Lavia frons 


Taxonomy [top]

Kingdom Phylum Class Order Family
Animalia Chordata Mammalia Chiroptera Megadermatidae

Scientific Name: Lavia frons
Species Authority: (É. Geoffroy, 1810)
Common Name(s):
English Yellow-winged Bat

Assessment Information [top]

Red List Category & Criteria: Least Concern ver 3.1
Year Published: 2008
Date Assessed: 2008-06-30
Assessor(s): Mickleburgh, S., Hutson, A.M. & Bergmans, W.
Reviewer(s): Hutson, A.M., Racey, P.A. (Chiroptera Red List Authority) & Cox, N. (Global Mammal Assessment Team)
Listed as Least Concern in view of its wide distribution, presumed large population, and because it is unlikely to be declining fast enough to qualify for listing in a more threatened category.
Previously published Red List assessments:
2004 Least Concern (LC)
1996 Lower Risk/least concern (LR/lc)

Geographic Range [top]

Range Description: This widespread African bat is broadly distributed south of the Sahara from Gambia (Grubb et al. 1998) and Senegal, through much of West and Central Africa, to southern and central Sudan, Eritrea, Ethiopia (Yalden et al. 1996) and Somalia in the east (Funaioli and Simonetta, 1966); from here it ranges southwards as far as northern Zambia (Ansell 1978) and northern Malawi (Ansell and Dowsett 1988; Vonhof and Kalcounis 1999). It is typically a lowland species found below 2,000 m asl.
Countries occurrence:
Benin; Burkina Faso; Burundi; Cameroon; Central African Republic; Chad; Congo, The Democratic Republic of the; Côte d'Ivoire; Eritrea; Ethiopia; Gabon; Gambia; Ghana; Guinea; Guinea-Bissau; Kenya; Mali; Niger; Nigeria; Rwanda; Senegal; Sierra Leone; Somalia; South Sudan; Sudan; Tanzania, United Republic of; Togo; Uganda; Zambia
Upper elevation limit (metres): 2000
Range Map: Click here to open the map viewer and explore range.

Population [top]

Population: Although there is little information on the abundance of this species, it is probably uncommon (Vonhof and Kalcounis 1999).
Current Population Trend: Stable
Additional data:
Population severely fragmented: No

Habitat and Ecology [top]

Habitat and Ecology: This species is widespread in riparian habitats in low lying acacia woodland, thorn scrubland and savanna (Vonhof and Kalcounis 1999). It is generally associated with open habitats and is probably absent from undisturbed rainforest (Koopman pers. comm. in Vonhof and Kalcounis 1999). It usually roosts as individual animals in tree hollows, but has been recorded roosting in buildings (Rosevear 1965; Happold 1987; Vonhof and Kalcounis 1999).
Systems: Terrestrial

Threats [top]

Major Threat(s): While Vonhof and Kalcounis (1999) state that the effects of human activity on population dynamics of this bat are unknown, there do not appear to be any major threats to the species.

Conservation Actions [top]

Conservation Actions: It is present in a number of protected areas (e.g.. Garamba National Park, Democratic Republic of the Congo). Other than studies into the possible effects of human activity on population dynamics of this bat, and additional research into the range of this species, no conservation measures are currently needed for this widespread species.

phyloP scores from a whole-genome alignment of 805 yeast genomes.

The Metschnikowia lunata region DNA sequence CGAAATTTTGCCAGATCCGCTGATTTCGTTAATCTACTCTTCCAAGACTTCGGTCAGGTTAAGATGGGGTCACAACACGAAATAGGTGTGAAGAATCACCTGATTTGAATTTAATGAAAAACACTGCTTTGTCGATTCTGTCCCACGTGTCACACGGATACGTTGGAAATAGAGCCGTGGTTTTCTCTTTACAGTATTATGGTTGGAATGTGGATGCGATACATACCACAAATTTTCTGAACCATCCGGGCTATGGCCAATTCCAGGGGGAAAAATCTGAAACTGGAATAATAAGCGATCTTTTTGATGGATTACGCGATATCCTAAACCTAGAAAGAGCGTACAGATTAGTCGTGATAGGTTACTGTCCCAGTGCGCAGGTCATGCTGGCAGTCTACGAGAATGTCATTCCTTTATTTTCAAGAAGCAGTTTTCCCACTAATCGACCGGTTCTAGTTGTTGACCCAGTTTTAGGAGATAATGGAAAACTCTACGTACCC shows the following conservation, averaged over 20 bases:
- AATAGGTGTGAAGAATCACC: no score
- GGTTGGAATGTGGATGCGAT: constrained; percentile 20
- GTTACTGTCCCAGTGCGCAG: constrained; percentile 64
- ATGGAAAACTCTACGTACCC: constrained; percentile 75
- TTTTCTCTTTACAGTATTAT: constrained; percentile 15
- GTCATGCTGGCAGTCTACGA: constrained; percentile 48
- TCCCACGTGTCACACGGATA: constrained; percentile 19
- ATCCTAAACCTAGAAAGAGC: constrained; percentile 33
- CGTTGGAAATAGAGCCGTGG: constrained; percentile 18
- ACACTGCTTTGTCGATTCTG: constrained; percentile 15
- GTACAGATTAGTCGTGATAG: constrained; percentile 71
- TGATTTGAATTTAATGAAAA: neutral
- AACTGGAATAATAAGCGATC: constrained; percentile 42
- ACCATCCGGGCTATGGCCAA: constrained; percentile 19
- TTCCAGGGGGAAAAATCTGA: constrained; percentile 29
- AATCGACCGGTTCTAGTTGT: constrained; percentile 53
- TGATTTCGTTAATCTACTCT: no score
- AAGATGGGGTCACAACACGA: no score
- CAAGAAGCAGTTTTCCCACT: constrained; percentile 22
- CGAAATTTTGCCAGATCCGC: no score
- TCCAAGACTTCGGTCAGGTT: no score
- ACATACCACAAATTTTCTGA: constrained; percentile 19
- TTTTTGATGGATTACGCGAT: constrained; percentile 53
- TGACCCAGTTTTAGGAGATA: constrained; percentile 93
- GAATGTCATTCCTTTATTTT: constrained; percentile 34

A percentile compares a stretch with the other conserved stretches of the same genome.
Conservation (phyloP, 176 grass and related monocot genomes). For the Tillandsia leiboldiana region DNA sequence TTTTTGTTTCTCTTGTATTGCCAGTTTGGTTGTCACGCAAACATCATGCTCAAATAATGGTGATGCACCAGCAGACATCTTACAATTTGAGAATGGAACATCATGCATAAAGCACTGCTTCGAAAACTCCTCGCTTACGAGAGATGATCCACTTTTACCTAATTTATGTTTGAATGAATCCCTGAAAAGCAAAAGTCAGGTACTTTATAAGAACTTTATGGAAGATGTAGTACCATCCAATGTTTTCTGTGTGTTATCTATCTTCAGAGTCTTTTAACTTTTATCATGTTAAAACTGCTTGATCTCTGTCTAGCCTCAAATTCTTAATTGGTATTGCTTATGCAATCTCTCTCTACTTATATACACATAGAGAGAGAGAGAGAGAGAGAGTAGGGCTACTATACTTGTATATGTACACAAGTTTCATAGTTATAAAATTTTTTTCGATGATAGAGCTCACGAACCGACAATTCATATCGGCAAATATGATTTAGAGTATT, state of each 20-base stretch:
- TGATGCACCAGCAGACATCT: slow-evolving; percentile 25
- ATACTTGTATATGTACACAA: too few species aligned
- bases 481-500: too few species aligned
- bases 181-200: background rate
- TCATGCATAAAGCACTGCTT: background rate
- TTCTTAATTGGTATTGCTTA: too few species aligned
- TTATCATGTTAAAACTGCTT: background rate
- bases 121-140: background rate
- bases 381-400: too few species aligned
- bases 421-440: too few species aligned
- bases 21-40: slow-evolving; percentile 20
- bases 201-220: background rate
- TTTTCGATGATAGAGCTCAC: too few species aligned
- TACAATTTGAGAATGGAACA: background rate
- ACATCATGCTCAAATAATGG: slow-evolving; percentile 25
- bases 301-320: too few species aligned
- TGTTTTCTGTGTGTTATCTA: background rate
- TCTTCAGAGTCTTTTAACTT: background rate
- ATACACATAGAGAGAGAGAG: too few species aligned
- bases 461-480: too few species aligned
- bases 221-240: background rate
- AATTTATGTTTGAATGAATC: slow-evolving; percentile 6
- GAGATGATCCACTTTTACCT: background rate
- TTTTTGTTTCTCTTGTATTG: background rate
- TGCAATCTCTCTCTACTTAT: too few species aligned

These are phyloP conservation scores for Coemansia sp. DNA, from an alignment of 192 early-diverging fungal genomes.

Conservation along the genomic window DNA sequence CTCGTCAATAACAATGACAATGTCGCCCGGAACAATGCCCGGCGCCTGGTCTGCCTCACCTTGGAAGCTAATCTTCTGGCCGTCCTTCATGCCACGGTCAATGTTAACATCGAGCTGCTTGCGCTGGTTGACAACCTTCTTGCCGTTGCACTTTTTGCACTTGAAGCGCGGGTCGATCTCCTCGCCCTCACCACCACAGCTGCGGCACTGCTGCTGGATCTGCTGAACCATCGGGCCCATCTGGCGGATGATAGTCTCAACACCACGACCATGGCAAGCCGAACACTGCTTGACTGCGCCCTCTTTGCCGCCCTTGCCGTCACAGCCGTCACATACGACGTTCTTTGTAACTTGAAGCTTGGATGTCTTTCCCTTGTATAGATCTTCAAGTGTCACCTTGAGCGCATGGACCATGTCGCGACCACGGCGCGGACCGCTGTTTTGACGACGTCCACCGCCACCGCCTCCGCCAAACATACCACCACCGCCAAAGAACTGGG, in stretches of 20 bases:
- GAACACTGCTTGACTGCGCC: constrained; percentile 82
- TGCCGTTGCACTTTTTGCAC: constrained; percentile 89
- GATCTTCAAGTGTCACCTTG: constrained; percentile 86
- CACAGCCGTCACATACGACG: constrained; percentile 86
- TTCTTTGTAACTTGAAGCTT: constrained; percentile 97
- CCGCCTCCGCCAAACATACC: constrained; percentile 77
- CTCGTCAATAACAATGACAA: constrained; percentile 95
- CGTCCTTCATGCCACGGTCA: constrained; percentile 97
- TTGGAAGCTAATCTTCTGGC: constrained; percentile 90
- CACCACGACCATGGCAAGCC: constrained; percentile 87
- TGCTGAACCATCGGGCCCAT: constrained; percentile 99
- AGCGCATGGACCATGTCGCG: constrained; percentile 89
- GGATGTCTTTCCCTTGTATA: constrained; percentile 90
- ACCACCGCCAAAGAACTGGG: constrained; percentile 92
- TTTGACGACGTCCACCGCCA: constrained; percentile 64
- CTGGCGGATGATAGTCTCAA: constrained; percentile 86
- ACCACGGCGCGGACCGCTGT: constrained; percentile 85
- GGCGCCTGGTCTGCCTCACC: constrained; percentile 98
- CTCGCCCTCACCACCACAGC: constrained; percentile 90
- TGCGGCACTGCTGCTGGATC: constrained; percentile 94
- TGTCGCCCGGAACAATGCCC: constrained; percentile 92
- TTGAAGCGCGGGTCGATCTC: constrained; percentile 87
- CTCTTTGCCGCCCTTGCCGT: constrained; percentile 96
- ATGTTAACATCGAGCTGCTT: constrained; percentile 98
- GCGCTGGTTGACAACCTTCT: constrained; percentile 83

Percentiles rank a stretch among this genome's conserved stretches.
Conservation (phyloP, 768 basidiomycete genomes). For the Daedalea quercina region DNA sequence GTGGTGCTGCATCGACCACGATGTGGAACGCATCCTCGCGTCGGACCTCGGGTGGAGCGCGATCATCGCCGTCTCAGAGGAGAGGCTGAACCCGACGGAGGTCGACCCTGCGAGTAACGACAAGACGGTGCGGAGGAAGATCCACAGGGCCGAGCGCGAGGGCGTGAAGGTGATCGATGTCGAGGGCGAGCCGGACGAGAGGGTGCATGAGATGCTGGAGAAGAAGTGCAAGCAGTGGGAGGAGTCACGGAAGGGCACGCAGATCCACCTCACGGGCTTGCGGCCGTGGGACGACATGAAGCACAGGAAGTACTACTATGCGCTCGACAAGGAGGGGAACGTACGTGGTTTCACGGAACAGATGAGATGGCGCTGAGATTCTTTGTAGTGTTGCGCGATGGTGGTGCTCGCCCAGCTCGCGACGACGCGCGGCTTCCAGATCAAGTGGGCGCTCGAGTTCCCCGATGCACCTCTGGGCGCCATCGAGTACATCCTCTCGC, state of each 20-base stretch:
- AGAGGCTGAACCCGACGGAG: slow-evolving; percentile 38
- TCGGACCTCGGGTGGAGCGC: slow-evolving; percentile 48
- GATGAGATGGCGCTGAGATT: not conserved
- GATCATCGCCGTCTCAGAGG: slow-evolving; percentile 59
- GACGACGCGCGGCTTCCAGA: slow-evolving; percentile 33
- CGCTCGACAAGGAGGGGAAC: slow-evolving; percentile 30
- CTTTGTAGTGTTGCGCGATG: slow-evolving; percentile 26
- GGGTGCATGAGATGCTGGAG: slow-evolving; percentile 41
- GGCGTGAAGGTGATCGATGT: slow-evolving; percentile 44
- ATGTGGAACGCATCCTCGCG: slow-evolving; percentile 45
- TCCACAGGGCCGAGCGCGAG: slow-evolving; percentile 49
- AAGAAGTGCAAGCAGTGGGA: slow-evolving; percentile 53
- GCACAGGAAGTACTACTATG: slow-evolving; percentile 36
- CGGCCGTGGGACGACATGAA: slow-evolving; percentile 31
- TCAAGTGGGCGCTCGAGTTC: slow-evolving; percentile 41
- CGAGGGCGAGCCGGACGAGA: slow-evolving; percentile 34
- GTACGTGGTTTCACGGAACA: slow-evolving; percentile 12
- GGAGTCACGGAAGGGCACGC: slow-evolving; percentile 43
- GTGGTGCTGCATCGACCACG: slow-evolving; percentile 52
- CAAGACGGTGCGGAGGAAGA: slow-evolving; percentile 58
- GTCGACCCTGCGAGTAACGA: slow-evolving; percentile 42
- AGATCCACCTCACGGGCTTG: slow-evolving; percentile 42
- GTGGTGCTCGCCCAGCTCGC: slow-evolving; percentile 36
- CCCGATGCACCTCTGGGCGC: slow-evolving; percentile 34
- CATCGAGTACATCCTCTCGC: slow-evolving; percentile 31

Classifications [top]

1. Forest -> 1.6. Forest - Subtropical/Tropical Moist Lowland
suitability: Marginal  
2. Savanna -> 2.1. Savanna - Dry
suitability: Suitable  
2. Savanna -> 2.2. Savanna - Moist
suitability: Suitable  
3. Shrubland -> 3.5. Shrubland - Subtropical/Tropical Dry
suitability: Suitable  

In-Place Research, Monitoring and Planning
In-Place Land/Water Protection and Management
  Conservation sites identified:Yes, over entire range
In-Place Species Management
In-Place Education
1. Research -> 1.2. Population size, distribution & trends
1. Research -> 1.5. Threats

Bibliography [top]

Aggundey, I. R. and Schlitter, D. A. 1984. Annotated checklist of the mammals of Kenya. I. Chiroptera. Annals of Carnegie Museum 53: 119-161.

Ansell, W. F. H. 1978. The Mammals of Zambia. pp. 73-74. The National Parks and Wildlife Service, Chilanga, Zambia.

Ansell, W.F.H. and Dowsett, R.J. 1988. Mammals of Malawi - an Annotated Checklist and Atlas. The Trendrine Press, Zennor, St Ives, Cornwall, UK.

Baeten, B.; Van Cakenberghe, V. and De Vree, F. 1984. An annotated inventory of a collection of bats from Rwanda. Revue de Zoologie Africaine 98(1): 183-196.

Funaioli, U. and Simonetta, A. M. 1966. The mammalian fauna of the Somalia Republic: Status and conservation problems. Monitore Zoologico Italiano, Supplemento: 285-347.

Grubb, P., Jones, T.S., Davies, A.G., Edberg, E., Starin, E.D. and Hill, J.E. 1998. Mammals of Ghana, Sierra Leone and The Gambia. Trendrine Press, Zennor, St Ives, Cornwall, UK.

Happold, D. C. D. 1987. The Mammals of Nigeria. Oxford University Press, London, UK.

Hayman, R. W.; Misonne, X. and Verheyen, W. 1966. The bats of the Congo and of Rwanda and Burundi. Annales Musée Royal de l'Afrique Centrale, Sciences Zoologiques 154: 1-105.

Rosevear, D. R. 1965. The Bats of West Africa. British Museum, London, UK.

Simmons, N.B. 2005. Order Chiroptera. In: D.E. Wilson and D.M. Reeder (eds), Mammal Species of the World, pp. 312-529. The Johns Hopkins University Press, Baltimore, MD, USA.

Vonhof, M. J. and Kalcounis, M. C. 1999. Lavia frons. Mammalian Species 614: 1-4.

Yalden, D.W., Largen, M.J., Kock, D. and Hillman, J.C. 1996. Catalogue of the Mammals of Ethiopia and Eritrea. 7. Revised checklist, zoogeography and conservation. Tropical Zoology 9(1): 73-164.

Citation: Mickleburgh, S., Hutson, A.M. & Bergmans, W. 2008. Lavia frons. The IUCN Red List of Threatened Species 2008: e.T11378A3274907. . Downloaded on 27 November 2015.
Disclaimer: To make use of this information, please check the <Terms of Use>.
Feedback: If you see any errors or have any questions or suggestions on what is shown on this page, please provide us with feedback so that we can correct or extend the information provided